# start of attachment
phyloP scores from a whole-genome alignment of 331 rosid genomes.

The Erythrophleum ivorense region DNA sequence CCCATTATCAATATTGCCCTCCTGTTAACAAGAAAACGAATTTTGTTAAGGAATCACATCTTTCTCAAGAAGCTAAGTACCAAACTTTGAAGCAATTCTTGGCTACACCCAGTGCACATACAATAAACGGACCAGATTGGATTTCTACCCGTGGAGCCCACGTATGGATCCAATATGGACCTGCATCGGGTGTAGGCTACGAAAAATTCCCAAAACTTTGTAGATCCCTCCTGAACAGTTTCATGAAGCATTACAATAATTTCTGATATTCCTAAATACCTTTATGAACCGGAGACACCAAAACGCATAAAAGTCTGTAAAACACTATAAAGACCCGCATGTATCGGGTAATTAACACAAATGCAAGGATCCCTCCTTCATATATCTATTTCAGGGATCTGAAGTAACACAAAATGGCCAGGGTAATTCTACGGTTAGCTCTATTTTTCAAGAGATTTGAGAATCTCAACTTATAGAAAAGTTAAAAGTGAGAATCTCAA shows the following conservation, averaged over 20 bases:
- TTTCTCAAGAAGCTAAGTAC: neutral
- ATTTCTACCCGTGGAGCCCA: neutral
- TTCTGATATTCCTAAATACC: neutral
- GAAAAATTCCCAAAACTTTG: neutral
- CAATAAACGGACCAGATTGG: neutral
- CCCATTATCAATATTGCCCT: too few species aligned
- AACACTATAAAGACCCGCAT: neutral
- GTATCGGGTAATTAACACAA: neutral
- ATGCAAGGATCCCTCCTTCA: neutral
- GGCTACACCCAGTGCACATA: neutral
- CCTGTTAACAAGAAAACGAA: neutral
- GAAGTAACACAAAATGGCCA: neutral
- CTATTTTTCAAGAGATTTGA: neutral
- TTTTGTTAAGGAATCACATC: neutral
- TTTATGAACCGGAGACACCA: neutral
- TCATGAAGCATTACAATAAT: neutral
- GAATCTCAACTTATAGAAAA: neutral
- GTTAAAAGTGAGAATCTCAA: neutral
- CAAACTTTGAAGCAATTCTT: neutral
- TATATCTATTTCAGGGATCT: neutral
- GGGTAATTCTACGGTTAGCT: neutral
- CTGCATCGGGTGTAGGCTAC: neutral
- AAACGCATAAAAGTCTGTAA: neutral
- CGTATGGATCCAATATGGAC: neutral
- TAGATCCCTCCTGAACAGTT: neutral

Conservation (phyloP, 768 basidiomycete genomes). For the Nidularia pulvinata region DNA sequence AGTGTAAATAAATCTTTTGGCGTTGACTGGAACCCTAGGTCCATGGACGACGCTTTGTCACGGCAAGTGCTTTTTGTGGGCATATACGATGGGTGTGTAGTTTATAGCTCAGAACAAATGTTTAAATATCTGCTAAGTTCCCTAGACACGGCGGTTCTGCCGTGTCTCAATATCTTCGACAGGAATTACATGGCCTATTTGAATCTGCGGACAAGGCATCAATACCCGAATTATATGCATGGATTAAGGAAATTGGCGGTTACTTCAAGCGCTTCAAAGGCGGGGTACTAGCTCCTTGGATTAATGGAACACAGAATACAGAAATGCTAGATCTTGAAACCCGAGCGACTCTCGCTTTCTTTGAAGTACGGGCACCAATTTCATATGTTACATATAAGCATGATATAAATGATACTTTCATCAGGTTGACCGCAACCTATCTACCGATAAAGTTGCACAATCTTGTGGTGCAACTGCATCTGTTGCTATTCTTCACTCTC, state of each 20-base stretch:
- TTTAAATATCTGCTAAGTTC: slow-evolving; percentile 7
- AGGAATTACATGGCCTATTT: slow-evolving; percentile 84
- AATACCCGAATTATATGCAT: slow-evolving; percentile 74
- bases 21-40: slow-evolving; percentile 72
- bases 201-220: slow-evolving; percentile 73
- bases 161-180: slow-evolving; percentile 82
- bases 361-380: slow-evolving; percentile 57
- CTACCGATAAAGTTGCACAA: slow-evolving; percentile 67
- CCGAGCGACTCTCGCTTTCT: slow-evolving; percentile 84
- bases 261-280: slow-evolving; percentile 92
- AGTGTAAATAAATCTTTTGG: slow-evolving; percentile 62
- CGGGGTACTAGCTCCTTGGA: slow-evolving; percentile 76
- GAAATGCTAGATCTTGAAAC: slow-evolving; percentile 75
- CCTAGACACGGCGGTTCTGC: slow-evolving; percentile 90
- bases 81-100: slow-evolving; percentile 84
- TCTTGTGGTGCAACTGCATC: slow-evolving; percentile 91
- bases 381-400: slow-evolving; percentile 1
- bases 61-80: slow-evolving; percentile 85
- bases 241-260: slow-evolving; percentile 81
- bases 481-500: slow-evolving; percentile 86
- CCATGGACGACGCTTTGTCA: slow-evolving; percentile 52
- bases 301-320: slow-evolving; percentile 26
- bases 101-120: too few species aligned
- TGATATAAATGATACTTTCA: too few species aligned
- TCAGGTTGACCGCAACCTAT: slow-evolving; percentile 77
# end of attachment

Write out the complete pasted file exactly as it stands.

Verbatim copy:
phyloP scores from a whole-genome alignment of 331 rosid genomes.

The Erythrophleum ivorense region DNA sequence CCCATTATCAATATTGCCCTCCTGTTAACAAGAAAACGAATTTTGTTAAGGAATCACATCTTTCTCAAGAAGCTAAGTACCAAACTTTGAAGCAATTCTTGGCTACACCCAGTGCACATACAATAAACGGACCAGATTGGATTTCTACCCGTGGAGCCCACGTATGGATCCAATATGGACCTGCATCGGGTGTAGGCTACGAAAAATTCCCAAAACTTTGTAGATCCCTCCTGAACAGTTTCATGAAGCATTACAATAATTTCTGATATTCCTAAATACCTTTATGAACCGGAGACACCAAAACGCATAAAAGTCTGTAAAACACTATAAAGACCCGCATGTATCGGGTAATTAACACAAATGCAAGGATCCCTCCTTCATATATCTATTTCAGGGATCTGAAGTAACACAAAATGGCCAGGGTAATTCTACGGTTAGCTCTATTTTTCAAGAGATTTGAGAATCTCAACTTATAGAAAAGTTAAAAGTGAGAATCTCAA shows the following conservation, averaged over 20 bases:
- TTTCTCAAGAAGCTAAGTAC: neutral
- ATTTCTACCCGTGGAGCCCA: neutral
- TTCTGATATTCCTAAATACC: neutral
- GAAAAATTCCCAAAACTTTG: neutral
- CAATAAACGGACCAGATTGG: neutral
- CCCATTATCAATATTGCCCT: too few species aligned
- AACACTATAAAGACCCGCAT: neutral
- GTATCGGGTAATTAACACAA: neutral
- ATGCAAGGATCCCTCCTTCA: neutral
- GGCTACACCCAGTGCACATA: neutral
- CCTGTTAACAAGAAAACGAA: neutral
- GAAGTAACACAAAATGGCCA: neutral
- CTATTTTTCAAGAGATTTGA: neutral
- TTTTGTTAAGGAATCACATC: neutral
- TTTATGAACCGGAGACACCA: neutral
- TCATGAAGCATTACAATAAT: neutral
- GAATCTCAACTTATAGAAAA: neutral
- GTTAAAAGTGAGAATCTCAA: neutral
- CAAACTTTGAAGCAATTCTT: neutral
- TATATCTATTTCAGGGATCT: neutral
- GGGTAATTCTACGGTTAGCT: neutral
- CTGCATCGGGTGTAGGCTAC: neutral
- AAACGCATAAAAGTCTGTAA: neutral
- CGTATGGATCCAATATGGAC: neutral
- TAGATCCCTCCTGAACAGTT: neutral

Conservation (phyloP, 768 basidiomycete genomes). For the Nidularia pulvinata region DNA sequence AGTGTAAATAAATCTTTTGGCGTTGACTGGAACCCTAGGTCCATGGACGACGCTTTGTCACGGCAAGTGCTTTTTGTGGGCATATACGATGGGTGTGTAGTTTATAGCTCAGAACAAATGTTTAAATATCTGCTAAGTTCCCTAGACACGGCGGTTCTGCCGTGTCTCAATATCTTCGACAGGAATTACATGGCCTATTTGAATCTGCGGACAAGGCATCAATACCCGAATTATATGCATGGATTAAGGAAATTGGCGGTTACTTCAAGCGCTTCAAAGGCGGGGTACTAGCTCCTTGGATTAATGGAACACAGAATACAGAAATGCTAGATCTTGAAACCCGAGCGACTCTCGCTTTCTTTGAAGTACGGGCACCAATTTCATATGTTACATATAAGCATGATATAAATGATACTTTCATCAGGTTGACCGCAACCTATCTACCGATAAAGTTGCACAATCTTGTGGTGCAACTGCATCTGTTGCTATTCTTCACTCTC, state of each 20-base stretch:
- TTTAAATATCTGCTAAGTTC: slow-evolving; percentile 7
- AGGAATTACATGGCCTATTT: slow-evolving; percentile 84
- AATACCCGAATTATATGCAT: slow-evolving; percentile 74
- bases 21-40: slow-evolving; percentile 72
- bases 201-220: slow-evolving; percentile 73
- bases 161-180: slow-evolving; percentile 82
- bases 361-380: slow-evolving; percentile 57
- CTACCGATAAAGTTGCACAA: slow-evolving; percentile 67
- CCGAGCGACTCTCGCTTTCT: slow-evolving; percentile 84
- bases 261-280: slow-evolving; percentile 92
- AGTGTAAATAAATCTTTTGG: slow-evolving; percentile 62
- CGGGGTACTAGCTCCTTGGA: slow-evolving; percentile 76
- GAAATGCTAGATCTTGAAAC: slow-evolving; percentile 75
- CCTAGACACGGCGGTTCTGC: slow-evolving; percentile 90
- bases 81-100: slow-evolving; percentile 84
- TCTTGTGGTGCAACTGCATC: slow-evolving; percentile 91
- bases 381-400: slow-evolving; percentile 1
- bases 61-80: slow-evolving; percentile 85
- bases 241-260: slow-evolving; percentile 81
- bases 481-500: slow-evolving; percentile 86
- CCATGGACGACGCTTTGTCA: slow-evolving; percentile 52
- bases 301-320: slow-evolving; percentile 26
- bases 101-120: too few species aligned
- TGATATAAATGATACTTTCA: too few species aligned
- TCAGGTTGACCGCAACCTAT: slow-evolving; percentile 77